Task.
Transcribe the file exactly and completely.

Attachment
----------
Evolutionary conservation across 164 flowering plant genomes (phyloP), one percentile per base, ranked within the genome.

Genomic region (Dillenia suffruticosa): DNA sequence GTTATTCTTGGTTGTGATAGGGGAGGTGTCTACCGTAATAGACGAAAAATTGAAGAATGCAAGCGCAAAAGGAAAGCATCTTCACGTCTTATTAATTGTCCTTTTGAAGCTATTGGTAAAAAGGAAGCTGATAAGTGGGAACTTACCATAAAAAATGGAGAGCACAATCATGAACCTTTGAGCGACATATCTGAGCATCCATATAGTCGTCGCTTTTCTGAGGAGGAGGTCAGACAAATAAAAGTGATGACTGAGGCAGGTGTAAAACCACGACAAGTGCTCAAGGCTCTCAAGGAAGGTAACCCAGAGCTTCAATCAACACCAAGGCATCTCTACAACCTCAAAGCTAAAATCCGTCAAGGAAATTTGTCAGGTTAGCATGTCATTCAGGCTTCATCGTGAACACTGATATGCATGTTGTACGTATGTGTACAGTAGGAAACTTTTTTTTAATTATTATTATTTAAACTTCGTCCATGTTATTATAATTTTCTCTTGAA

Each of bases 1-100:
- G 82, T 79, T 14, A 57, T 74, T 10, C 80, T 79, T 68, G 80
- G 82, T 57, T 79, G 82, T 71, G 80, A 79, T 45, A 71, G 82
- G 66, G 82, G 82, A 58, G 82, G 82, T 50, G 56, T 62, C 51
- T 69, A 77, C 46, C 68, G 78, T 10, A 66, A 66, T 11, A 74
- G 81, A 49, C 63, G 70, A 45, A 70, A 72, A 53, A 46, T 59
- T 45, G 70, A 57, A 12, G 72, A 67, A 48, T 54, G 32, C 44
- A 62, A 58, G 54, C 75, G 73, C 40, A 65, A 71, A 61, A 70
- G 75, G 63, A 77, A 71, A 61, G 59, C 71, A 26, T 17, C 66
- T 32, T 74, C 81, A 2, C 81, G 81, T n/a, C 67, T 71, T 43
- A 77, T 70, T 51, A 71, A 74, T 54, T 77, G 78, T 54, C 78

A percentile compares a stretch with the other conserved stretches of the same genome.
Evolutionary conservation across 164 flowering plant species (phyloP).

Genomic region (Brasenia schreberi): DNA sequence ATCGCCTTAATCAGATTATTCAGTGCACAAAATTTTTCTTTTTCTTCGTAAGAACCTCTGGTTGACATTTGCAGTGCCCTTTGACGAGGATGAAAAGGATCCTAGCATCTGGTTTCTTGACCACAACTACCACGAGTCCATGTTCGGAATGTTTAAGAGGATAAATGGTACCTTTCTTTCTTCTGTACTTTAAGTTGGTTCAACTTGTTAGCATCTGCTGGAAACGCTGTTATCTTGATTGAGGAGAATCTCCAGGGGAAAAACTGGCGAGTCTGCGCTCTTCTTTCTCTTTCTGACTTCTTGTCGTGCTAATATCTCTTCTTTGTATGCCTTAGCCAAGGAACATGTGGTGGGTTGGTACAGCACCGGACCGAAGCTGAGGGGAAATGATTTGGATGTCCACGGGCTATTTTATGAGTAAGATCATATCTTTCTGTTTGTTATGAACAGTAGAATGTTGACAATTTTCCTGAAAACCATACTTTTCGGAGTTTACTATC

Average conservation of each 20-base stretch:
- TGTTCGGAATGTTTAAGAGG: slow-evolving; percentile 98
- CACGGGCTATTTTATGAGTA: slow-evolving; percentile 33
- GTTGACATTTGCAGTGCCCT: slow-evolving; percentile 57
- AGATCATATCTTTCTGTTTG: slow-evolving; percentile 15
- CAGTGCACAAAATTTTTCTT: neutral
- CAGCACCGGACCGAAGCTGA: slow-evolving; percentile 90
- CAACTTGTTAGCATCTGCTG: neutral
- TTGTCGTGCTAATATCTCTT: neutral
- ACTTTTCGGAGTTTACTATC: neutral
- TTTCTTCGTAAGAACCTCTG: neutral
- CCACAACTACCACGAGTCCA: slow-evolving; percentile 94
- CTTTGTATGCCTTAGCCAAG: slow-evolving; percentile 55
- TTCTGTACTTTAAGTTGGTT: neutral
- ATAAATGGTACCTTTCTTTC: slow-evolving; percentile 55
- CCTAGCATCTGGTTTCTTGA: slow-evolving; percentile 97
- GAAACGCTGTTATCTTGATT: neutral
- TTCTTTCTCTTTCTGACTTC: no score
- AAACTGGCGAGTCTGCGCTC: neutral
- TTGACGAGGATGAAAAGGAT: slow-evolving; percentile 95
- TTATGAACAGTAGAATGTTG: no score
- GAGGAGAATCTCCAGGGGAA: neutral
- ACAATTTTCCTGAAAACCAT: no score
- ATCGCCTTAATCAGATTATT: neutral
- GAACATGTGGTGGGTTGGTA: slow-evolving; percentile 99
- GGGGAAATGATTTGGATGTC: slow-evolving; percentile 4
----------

Evolutionary conservation across 164 flowering plant genomes (phyloP), one percentile per base, ranked within the genome.

Genomic region (Dillenia suffruticosa): DNA sequence GTTATTCTTGGTTGTGATAGGGGAGGTGTCTACCGTAATAGACGAAAAATTGAAGAATGCAAGCGCAAAAGGAAAGCATCTTCACGTCTTATTAATTGTCCTTTTGAAGCTATTGGTAAAAAGGAAGCTGATAAGTGGGAACTTACCATAAAAAATGGAGAGCACAATCATGAACCTTTGAGCGACATATCTGAGCATCCATATAGTCGTCGCTTTTCTGAGGAGGAGGTCAGACAAATAAAAGTGATGACTGAGGCAGGTGTAAAACCACGACAAGTGCTCAAGGCTCTCAAGGAAGGTAACCCAGAGCTTCAATCAACACCAAGGCATCTCTACAACCTCAAAGCTAAAATCCGTCAAGGAAATTTGTCAGGTTAGCATGTCATTCAGGCTTCATCGTGAACACTGATATGCATGTTGTACGTATGTGTACAGTAGGAAACTTTTTTTTAATTATTATTATTTAAACTTCGTCCATGTTATTATAATTTTCTCTTGAA

Each of bases 1-100:
- G 82, T 79, T 14, A 57, T 74, T 10, C 80, T 79, T 68, G 80
- G 82, T 57, T 79, G 82, T 71, G 80, A 79, T 45, A 71, G 82
- G 66, G 82, G 82, A 58, G 82, G 82, T 50, G 56, T 62, C 51
- T 69, A 77, C 46, C 68, G 78, T 10, A 66, A 66, T 11, A 74
- G 81, A 49, C 63, G 70, A 45, A 70, A 72, A 53, A 46, T 59
- T 45, G 70, A 57, A 12, G 72, A 67, A 48, T 54, G 32, C 44
- A 62, A 58, G 54, C 75, G 73, C 40, A 65, A 71, A 61, A 70
- G 75, G 63, A 77, A 71, A 61, G 59, C 71, A 26, T 17, C 66
- T 32, T 74, C 81, A 2, C 81, G 81, T n/a, C 67, T 71, T 43
- A 77, T 70, T 51, A 71, A 74, T 54, T 77, G 78, T 54, C 78

A percentile compares a stretch with the other conserved stretches of the same genome.
Evolutionary conservation across 164 flowering plant species (phyloP).

Genomic region (Brasenia schreberi): DNA sequence ATCGCCTTAATCAGATTATTCAGTGCACAAAATTTTTCTTTTTCTTCGTAAGAACCTCTGGTTGACATTTGCAGTGCCCTTTGACGAGGATGAAAAGGATCCTAGCATCTGGTTTCTTGACCACAACTACCACGAGTCCATGTTCGGAATGTTTAAGAGGATAAATGGTACCTTTCTTTCTTCTGTACTTTAAGTTGGTTCAACTTGTTAGCATCTGCTGGAAACGCTGTTATCTTGATTGAGGAGAATCTCCAGGGGAAAAACTGGCGAGTCTGCGCTCTTCTTTCTCTTTCTGACTTCTTGTCGTGCTAATATCTCTTCTTTGTATGCCTTAGCCAAGGAACATGTGGTGGGTTGGTACAGCACCGGACCGAAGCTGAGGGGAAATGATTTGGATGTCCACGGGCTATTTTATGAGTAAGATCATATCTTTCTGTTTGTTATGAACAGTAGAATGTTGACAATTTTCCTGAAAACCATACTTTTCGGAGTTTACTATC

Average conservation of each 20-base stretch:
- TGTTCGGAATGTTTAAGAGG: slow-evolving; percentile 98
- CACGGGCTATTTTATGAGTA: slow-evolving; percentile 33
- GTTGACATTTGCAGTGCCCT: slow-evolving; percentile 57
- AGATCATATCTTTCTGTTTG: slow-evolving; percentile 15
- CAGTGCACAAAATTTTTCTT: neutral
- CAGCACCGGACCGAAGCTGA: slow-evolving; percentile 90
- CAACTTGTTAGCATCTGCTG: neutral
- TTGTCGTGCTAATATCTCTT: neutral
- ACTTTTCGGAGTTTACTATC: neutral
- TTTCTTCGTAAGAACCTCTG: neutral
- CCACAACTACCACGAGTCCA: slow-evolving; percentile 94
- CTTTGTATGCCTTAGCCAAG: slow-evolving; percentile 55
- TTCTGTACTTTAAGTTGGTT: neutral
- ATAAATGGTACCTTTCTTTC: slow-evolving; percentile 55
- CCTAGCATCTGGTTTCTTGA: slow-evolving; percentile 97
- GAAACGCTGTTATCTTGATT: neutral
- TTCTTTCTCTTTCTGACTTC: no score
- AAACTGGCGAGTCTGCGCTC: neutral
- TTGACGAGGATGAAAAGGAT: slow-evolving; percentile 95
- TTATGAACAGTAGAATGTTG: no score
- GAGGAGAATCTCCAGGGGAA: neutral
- ACAATTTTCCTGAAAACCAT: no score
- ATCGCCTTAATCAGATTATT: neutral
- GAACATGTGGTGGGTTGGTA: slow-evolving; percentile 99
- GGGGAAATGATTTGGATGTC: slow-evolving; percentile 4